There is nothing like a hot cup of tea in the morning. That is, until I’m done, and I have to decide what to do with my cup. Can I recycle it?Is that a trick question?
Yeah this is a great question. I just figure you can recycle anything that’s cardboard-esque.
I can’t recycle my coffee cup? Knowing what you can and can’t recycle isn’t easy. The rules depend on where you live, and there are hundreds of products and materials.
Hopefully this video and our expertise helps people recycle. There are rules depending on your location, but if you understand the system it simplifies things. This is what Mountain Ocean Project is here to do.
Youtube Channel: Vox
The rules aren’t always clear. Let’s talk about pizza boxes. Do you think pizza boxes are recyclable? I’ll give you a few seconds! Think long and hard about your decisions! It’s not a trick question –
I hear that that’s not recyclable. I don’t know if that’s like a legend, an urban legend or something. My roommate and I actually have this discussion where I’m like I’ll throw paper towels in the bin”
My roommate says, ‘I don’t think you can recycle them’ and pick them out. “Like, I don’t know, it’s paper. I don’t know, this is so hard!”
No they’re not, why? Because the grease soaks into the pizza box. It’s actually a trick question. I know I said it wasn’t, but you can recycle the tops of pizza boxes. As long as they have zero grease!
The main problem with ocean pollution is it acts as our landfill, how can we treat something so beautiful with disrespect.
The confusion means things that actually garbage still end up in the recycling stream. About 25% of what Americans try to recycle, can’t actually be recycled. Waste management experts say what’s going on here is something called “aspirational recycling”:
When people are unsure if an item can be recycled, they recycle it, because it feels like the right thing to do. And while our intentions are good, this behavior isn’t harmless. Even small amounts of contamination can turn entire hauls of otherwise recyclable materials into trash — and the problem has been growing.
The rate of recycling contamination more than doubled in the last decade. So why is this happening?
Well, it is at least in part due to a major shift in how Americans recycle. Beginning in the 1990s and 2000s, municipalities implemented “single stream” recycling programs.
Paper, metal, plastic and glass no longer needed to be sorted. They could all live in one bin. Communities quickly adopted the practice and by 2014, 80% of all curbside recycling programs in the US were single stream.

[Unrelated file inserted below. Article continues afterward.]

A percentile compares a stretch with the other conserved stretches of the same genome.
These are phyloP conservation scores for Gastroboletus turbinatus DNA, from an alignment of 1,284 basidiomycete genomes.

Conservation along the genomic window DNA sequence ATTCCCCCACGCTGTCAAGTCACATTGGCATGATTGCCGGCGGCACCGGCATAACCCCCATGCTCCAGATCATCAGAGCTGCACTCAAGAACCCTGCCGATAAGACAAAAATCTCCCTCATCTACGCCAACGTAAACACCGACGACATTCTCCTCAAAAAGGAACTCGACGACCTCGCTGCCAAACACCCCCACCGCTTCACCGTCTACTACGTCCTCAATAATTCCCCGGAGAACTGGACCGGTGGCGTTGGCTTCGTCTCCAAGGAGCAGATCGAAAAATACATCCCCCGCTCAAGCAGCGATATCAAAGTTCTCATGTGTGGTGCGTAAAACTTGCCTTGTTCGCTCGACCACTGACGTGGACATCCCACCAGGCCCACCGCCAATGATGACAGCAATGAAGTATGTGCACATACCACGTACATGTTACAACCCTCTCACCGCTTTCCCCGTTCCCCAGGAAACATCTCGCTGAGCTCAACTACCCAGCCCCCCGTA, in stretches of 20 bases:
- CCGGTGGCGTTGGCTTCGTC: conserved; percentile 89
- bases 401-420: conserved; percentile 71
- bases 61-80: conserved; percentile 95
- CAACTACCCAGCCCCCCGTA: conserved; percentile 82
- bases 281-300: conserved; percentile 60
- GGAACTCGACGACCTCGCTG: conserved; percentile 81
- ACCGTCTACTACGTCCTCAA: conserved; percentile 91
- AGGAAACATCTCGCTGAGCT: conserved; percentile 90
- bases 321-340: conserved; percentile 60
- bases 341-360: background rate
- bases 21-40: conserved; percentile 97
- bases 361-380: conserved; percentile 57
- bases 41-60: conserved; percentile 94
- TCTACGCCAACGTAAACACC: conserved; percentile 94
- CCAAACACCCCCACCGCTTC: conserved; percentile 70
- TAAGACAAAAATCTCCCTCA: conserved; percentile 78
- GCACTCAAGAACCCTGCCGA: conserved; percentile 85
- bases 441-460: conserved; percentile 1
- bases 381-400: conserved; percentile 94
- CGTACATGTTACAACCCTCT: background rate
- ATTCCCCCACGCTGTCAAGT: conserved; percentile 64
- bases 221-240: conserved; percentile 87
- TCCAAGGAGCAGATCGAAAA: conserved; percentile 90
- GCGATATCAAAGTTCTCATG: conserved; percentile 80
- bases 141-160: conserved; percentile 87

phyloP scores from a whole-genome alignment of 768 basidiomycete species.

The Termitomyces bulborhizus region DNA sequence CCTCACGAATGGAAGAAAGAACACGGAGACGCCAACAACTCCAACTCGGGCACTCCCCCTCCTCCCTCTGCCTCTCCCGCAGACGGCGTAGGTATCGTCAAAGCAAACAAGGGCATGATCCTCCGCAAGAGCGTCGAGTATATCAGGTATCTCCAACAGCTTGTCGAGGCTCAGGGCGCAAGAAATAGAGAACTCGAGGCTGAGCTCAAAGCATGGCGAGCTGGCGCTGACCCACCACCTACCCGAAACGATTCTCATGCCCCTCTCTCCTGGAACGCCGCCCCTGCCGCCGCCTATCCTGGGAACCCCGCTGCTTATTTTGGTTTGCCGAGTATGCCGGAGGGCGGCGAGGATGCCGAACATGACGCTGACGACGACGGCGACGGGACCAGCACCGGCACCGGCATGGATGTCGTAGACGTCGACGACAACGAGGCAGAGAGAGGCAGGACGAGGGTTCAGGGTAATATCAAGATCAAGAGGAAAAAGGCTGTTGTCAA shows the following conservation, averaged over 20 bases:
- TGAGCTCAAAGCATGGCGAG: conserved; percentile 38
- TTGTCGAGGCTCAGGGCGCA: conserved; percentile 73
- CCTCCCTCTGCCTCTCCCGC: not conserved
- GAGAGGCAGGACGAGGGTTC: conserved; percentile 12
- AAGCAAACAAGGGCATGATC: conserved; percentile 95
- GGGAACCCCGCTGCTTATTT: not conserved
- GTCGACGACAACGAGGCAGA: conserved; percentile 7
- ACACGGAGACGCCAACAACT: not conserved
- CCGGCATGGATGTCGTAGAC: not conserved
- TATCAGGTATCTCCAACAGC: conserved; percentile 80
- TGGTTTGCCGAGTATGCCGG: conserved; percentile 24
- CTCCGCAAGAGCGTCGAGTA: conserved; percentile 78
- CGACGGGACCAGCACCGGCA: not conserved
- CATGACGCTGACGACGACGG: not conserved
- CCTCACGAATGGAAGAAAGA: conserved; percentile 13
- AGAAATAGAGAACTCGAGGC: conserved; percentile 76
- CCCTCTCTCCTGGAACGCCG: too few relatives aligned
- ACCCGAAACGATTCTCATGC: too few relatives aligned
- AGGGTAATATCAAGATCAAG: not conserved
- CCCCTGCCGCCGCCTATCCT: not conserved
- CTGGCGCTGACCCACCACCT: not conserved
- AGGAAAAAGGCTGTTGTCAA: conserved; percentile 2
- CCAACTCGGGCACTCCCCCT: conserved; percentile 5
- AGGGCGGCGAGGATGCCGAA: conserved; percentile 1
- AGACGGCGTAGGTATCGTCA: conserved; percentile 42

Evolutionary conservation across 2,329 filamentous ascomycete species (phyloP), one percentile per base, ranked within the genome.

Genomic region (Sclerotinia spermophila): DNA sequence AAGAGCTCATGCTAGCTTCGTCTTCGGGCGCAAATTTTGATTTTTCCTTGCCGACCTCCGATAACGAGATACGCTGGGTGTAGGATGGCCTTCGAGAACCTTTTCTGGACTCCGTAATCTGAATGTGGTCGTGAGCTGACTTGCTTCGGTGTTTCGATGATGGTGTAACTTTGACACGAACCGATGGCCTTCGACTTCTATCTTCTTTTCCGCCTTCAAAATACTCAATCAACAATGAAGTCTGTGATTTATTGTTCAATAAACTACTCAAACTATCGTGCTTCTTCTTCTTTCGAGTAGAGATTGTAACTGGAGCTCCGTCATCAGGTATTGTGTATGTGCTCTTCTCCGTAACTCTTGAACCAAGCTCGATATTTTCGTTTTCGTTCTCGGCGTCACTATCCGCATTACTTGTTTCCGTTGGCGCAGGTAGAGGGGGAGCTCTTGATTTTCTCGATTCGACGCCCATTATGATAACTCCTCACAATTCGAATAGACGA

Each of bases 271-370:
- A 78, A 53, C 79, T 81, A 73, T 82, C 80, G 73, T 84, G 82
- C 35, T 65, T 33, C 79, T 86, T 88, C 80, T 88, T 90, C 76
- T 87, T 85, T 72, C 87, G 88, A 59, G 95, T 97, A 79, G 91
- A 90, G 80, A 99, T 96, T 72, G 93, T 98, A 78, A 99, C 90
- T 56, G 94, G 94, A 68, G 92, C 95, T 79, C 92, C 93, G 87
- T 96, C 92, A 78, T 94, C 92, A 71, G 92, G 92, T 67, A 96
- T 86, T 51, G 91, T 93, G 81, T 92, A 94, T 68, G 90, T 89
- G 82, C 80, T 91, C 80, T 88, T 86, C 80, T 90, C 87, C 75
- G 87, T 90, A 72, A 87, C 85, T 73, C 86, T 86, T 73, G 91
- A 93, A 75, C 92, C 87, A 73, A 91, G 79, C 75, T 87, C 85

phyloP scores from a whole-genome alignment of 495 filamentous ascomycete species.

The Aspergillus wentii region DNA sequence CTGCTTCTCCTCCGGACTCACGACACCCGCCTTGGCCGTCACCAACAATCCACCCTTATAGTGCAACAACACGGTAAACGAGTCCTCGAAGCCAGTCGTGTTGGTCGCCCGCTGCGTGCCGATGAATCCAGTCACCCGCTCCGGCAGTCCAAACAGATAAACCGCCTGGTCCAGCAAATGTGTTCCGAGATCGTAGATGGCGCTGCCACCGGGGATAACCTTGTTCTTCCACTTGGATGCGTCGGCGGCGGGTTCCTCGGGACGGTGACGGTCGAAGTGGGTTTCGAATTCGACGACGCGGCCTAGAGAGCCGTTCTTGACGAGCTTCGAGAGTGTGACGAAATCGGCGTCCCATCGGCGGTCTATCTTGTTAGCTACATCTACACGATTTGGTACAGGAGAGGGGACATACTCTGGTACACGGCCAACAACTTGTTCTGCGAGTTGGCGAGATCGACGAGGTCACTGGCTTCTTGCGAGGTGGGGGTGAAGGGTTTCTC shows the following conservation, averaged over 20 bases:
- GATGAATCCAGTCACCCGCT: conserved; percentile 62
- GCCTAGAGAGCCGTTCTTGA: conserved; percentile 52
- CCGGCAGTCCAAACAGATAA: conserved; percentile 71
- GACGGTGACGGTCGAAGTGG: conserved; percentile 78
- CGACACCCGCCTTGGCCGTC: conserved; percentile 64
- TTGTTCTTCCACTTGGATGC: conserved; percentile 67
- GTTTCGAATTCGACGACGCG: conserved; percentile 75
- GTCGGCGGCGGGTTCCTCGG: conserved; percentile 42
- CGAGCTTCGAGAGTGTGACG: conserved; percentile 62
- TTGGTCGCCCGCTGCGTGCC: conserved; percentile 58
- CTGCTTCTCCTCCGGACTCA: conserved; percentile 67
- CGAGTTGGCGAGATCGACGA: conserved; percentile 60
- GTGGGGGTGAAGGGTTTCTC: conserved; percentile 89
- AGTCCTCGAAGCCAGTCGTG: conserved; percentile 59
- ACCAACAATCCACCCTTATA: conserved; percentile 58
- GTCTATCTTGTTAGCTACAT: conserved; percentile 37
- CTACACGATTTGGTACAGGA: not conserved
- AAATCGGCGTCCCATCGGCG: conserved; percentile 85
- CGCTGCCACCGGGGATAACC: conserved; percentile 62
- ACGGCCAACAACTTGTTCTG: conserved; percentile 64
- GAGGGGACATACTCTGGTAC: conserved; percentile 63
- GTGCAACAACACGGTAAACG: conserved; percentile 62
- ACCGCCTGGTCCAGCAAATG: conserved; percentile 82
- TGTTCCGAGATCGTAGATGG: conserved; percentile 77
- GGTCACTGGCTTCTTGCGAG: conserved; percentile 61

The problem is, there’s evidence that when we put all our recycling into one bin, we’re more likely to throw trash in there along with it.
Take two neighboring counties in Florida, for example: Palm Beach County, where residents must pre-sort their recyclables, had a contamination rate of only 9 percent, while Broward County’s single-stream program had a contamination rate of 30 percent.
Single-stream recycling takes the responsibility to sort off of the individual, and shifts it to Materials Recovery Facilities, or MRFs, where trash gets sorted out from recycling by machines, but also by workers, who often have to remove waste by hand: pizza boxes contaminated with grease, electronics that aren’t processed at standard recycling facilities, even the likes of Christmas lights, animal carcasses, and bowling balls.
In Portland, workers remove thousands of dirty diapers every month. In a perfect world, everyone would know how to recycle correctly, but short of that, there’s something we can all start doing differently right now: Unless you are absolutely sure, don’t recycle it.
In fact, recycling education campaigns encourage the opposite: when in doubt, the best option may be to throw it out. Most people want to do the right thing, and sometimes the way to be a good recycler is to throw stuff in the trash.
I’d like to guess every recycling facility you’ve been to has been an MRF and not a reprocessing facility. We collect recyclables but don’t recycle enough. This is the exact problem Mountain Ocean Project aims to fix! Support our movement in many ways! Pick one or I guess you can pick none! Reading this helps us out!
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